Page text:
Expanding flexible citizenship: Chinese international school students and global mobilities for higher education

Ma, Y. and Wright, E. (2022), “Expanding flexible citizenship: Chinese international school students and global mobilities for higher education“, Social Transformations in Chinese Societies, Vol. ahead-of-print No. ahead-of-print. https://doi.org/10.1108/STICS-05-2022-0010

There is a rich literature on the mobilities of international students for higher education (e.g., Brooks and Waters, 2022). Previous research, however, has focused almost exclusively on students already abroad. It has tended to overlook a significant development in education systems worldwide: the expansion of international schools that serve as a pipeline to overseas higher education for a local base of middle-class families (Bunnell, 2022; Wright et al., 2022). In China, the number of international schools boomed from 22 in 2000 to 1,103 in 2022, with an enrolment of around 406,037 students (ISC Research, 2022). Although international schooling has been historically associated with mobile expatriates, 87 percent of international schools in China cater exclusively or primarily to Chinese citizens (NewSchool Insight, 2019). In this article, we report on interviews with final-year high-school students (n=60) and parents (n=16) from eight international schools in Shenzhen, covering their motivations for overseas higher education, experience with international schooling, self-perceived identities, and imagined futures.

In so doing, we interrogate and expanded on the flexible citizenship framework by illuminating the emergent identities and imagined future mobilities of students from China’s international schools. Flexible citizenship, defined as ‘cultural logics of capitalist accumulation, travel, and displacement that induce subjects to respond fluidly and opportunistically to changing political-economic conditions’ under globalisation (Ong, 1999, p. 6), has been widely applied to understand the identities of Chinese international students (e.g., Fong, 2011, Wu and Tarc, 2021; 2022). From this perspective, Chinese students and their families are mainly portrayed as instrumentalist, investing in Western education to obtain cultural symbols of academic credentials that are convertible to enhanced prospects for imagined futures overseas.

By contrast, we found that the participants chose to pursue not only the symbolic capital of degrees but also a high-quality, open, diverse, critical, and character-building education, i.e., embodied cultural capital cultivation for a globalised world. By aspiring for elite universities in Anglophone societies, they demonstrated a complex understanding of elite degrees as positional goods in a global higher education landscape hegemonised by the West (Marginson, 2008) as well as the core of international education as building intercultural competencies and cosmopolitan dispositions (e.g., Weenink, 2008). Unlike the Chinese international students in previous literature who have been represented as ill-prepared for Western education (e.g., Fong, 2011), international schooling experience appears to have helped our participants feel confidently ready for overseas studies through English proficiency, international curricula, and extracurricular exposures.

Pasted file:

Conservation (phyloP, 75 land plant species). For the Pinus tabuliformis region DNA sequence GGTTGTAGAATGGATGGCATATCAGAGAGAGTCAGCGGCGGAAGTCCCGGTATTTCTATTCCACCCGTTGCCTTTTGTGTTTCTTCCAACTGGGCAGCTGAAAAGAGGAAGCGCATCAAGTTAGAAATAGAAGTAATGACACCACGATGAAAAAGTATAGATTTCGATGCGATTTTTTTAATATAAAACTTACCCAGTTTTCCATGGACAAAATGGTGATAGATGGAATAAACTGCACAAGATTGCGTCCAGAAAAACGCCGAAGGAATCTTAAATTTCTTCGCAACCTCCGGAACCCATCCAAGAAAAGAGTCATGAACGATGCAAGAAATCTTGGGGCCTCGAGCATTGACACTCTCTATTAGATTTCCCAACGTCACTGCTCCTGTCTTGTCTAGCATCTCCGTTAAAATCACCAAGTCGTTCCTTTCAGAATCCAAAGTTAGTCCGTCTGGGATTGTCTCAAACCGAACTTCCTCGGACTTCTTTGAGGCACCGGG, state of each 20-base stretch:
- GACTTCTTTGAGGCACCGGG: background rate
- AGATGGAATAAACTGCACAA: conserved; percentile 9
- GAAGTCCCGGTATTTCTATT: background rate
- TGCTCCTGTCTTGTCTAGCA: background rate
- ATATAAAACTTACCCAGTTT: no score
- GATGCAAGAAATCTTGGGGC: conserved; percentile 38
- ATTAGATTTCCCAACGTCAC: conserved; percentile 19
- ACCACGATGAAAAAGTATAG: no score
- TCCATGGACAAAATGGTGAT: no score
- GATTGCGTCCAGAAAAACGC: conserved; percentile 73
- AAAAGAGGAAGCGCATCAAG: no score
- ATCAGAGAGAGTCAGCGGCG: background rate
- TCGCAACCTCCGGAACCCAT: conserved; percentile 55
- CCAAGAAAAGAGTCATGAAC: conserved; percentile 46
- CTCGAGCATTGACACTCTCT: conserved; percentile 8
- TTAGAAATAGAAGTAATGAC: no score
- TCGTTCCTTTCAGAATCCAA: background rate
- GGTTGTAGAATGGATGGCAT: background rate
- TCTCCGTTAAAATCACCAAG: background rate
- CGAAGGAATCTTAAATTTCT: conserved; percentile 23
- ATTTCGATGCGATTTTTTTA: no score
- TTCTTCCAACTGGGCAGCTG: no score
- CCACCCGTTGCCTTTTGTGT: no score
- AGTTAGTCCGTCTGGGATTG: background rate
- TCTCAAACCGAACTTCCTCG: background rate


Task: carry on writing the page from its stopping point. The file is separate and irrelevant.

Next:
International schooling appears to have instilled authentically globally-oriented values in the students. The students in our study regarded themselves as knowledgeable and critical about global issues, respectful of cultural diversity, and responsible for global betterment, thus self-perceived ‘global citizens’. Similar global-oriented logics were missing in the flexible citizenship framework, with its narrow focus on instrumental considerations (Fong, 2011; Ong, 1999). Our participants maintained a strong Chinese identity, which they considered compatible with being ‘global citizens’. On the surface, their Chinese roots may resemble the emotional, cultural, and social attachments’ flexible citizens’ had toward home (Ong, 1999). However, our participants’ confidence in China as a rising global power and willingness to build careers in China set them apart from flexible citizens, whose primary goal was to escape a ‘backward’ China and pursue livelihoods in the developed world. We argue that, even though instrumental thinking and flexibility were at play in our participants’ choice of overseas higher education and imagined futures, the students were becoming global citizens with Chinese roots.

Expanding on our findings, we discusss the changing desire among Chinese families for overseas higher education across three generations: before the Reforms and Opening-up in 1978, from the 1980s to the early 21st century, and in the first two decades of the 21st century. First, before the Reforms and Opening-up in 1978, socialist and patriotic discourses dominated China. People typically formed strong political, social, and emotional bonds to the socialist rule and felt hostile toward the ‘capitalist West’. Under a strict state-planning economy, the urban population were distributed in ‘work units’ that offered accommodation, medical care, children’s education, and other essential life assurances (Bian, 1994). For a vast majority of the population, education played a relatively insignificant role in determining life chances. In this context, overseas education was unwelcome and unnecessary.